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Making Data Breaches Public

WHEN SENSITIVE consumer information is stolen, the risk of identity theft rises. Many states have notification legislation; but, writes Michael Turner of the Information Policy Institute, federal rules are needed to prevent “patchwork responses.”

Turner, in Towards a Rational Personal Data Breach Notification Regime, explains that a legislative solution is necessary because “market forces may undersupply notification,” since companies may not wish to notify consumers of a breach if the cost of doing so exceeds the expected damage to the company. However, if a notification trigger is set too low, consumers may eventually stop paying proper attention to a bombardment of notices.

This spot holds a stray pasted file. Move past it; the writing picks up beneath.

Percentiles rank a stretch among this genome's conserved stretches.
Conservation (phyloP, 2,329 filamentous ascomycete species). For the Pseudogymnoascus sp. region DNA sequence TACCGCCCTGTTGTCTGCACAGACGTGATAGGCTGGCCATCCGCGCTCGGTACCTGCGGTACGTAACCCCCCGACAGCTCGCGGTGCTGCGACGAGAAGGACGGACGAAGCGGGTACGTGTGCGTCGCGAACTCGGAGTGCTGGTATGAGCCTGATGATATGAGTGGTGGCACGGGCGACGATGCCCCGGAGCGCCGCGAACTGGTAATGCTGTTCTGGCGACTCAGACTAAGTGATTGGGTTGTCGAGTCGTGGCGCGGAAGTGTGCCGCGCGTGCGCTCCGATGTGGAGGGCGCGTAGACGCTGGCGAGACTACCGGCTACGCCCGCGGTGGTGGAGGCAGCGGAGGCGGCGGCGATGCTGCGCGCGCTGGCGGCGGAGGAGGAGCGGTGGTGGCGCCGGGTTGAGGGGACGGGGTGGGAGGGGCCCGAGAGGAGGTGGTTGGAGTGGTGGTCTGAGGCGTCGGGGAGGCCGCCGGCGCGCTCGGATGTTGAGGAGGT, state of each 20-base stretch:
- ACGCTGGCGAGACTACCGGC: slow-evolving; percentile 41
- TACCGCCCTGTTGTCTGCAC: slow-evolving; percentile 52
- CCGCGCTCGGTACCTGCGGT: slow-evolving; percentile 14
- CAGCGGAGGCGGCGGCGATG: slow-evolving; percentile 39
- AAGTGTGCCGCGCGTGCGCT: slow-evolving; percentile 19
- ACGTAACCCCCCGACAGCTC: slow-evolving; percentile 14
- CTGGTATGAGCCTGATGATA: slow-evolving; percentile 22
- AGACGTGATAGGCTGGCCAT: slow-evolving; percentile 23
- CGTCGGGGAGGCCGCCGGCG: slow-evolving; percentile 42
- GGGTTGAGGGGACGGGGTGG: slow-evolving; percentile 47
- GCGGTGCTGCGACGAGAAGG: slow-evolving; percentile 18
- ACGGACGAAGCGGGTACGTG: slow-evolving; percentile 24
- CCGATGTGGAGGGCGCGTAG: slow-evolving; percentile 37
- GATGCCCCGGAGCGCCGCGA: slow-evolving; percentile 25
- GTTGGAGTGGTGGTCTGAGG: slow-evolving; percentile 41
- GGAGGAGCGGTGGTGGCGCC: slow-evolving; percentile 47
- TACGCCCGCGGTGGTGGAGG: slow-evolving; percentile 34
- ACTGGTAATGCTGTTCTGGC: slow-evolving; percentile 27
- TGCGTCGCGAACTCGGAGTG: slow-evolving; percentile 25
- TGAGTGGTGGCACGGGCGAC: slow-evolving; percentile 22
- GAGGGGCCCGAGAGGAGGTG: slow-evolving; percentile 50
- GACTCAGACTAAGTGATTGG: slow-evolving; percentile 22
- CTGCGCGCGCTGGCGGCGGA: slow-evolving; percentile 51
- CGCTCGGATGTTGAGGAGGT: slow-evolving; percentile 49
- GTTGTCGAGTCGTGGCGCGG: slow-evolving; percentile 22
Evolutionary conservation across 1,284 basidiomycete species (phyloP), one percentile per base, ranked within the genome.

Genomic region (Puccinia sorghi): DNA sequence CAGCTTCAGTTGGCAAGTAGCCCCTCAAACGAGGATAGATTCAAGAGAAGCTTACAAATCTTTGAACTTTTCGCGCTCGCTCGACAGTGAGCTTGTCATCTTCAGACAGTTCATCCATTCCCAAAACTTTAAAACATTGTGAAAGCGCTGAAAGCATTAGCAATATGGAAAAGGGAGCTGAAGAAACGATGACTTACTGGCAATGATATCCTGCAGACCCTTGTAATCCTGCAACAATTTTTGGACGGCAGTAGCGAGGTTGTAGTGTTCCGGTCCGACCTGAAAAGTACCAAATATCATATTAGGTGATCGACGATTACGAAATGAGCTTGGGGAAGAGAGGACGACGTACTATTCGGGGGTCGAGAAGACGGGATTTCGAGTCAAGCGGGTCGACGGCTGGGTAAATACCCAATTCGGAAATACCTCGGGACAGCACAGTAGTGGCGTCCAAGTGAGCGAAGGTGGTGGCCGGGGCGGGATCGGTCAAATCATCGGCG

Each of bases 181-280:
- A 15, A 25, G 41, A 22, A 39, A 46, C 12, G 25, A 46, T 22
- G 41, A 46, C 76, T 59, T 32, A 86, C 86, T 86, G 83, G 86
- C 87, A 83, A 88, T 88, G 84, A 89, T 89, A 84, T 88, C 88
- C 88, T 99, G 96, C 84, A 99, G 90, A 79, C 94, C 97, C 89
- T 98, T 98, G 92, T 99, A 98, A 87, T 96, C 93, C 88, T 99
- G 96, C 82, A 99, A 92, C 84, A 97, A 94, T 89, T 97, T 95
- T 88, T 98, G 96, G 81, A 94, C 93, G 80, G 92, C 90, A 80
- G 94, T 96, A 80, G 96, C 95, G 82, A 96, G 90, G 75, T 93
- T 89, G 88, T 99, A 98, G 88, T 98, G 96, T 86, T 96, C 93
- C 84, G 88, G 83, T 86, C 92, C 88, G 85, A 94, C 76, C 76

Turner recommends restricting notices to breaches only of certain types of information (those that could be used to perpetrate a fraud), providing a safe harbor when stolen data are encrypted or otherwise inaccessible, and cherrypicking the best elements of state laws into a federal law.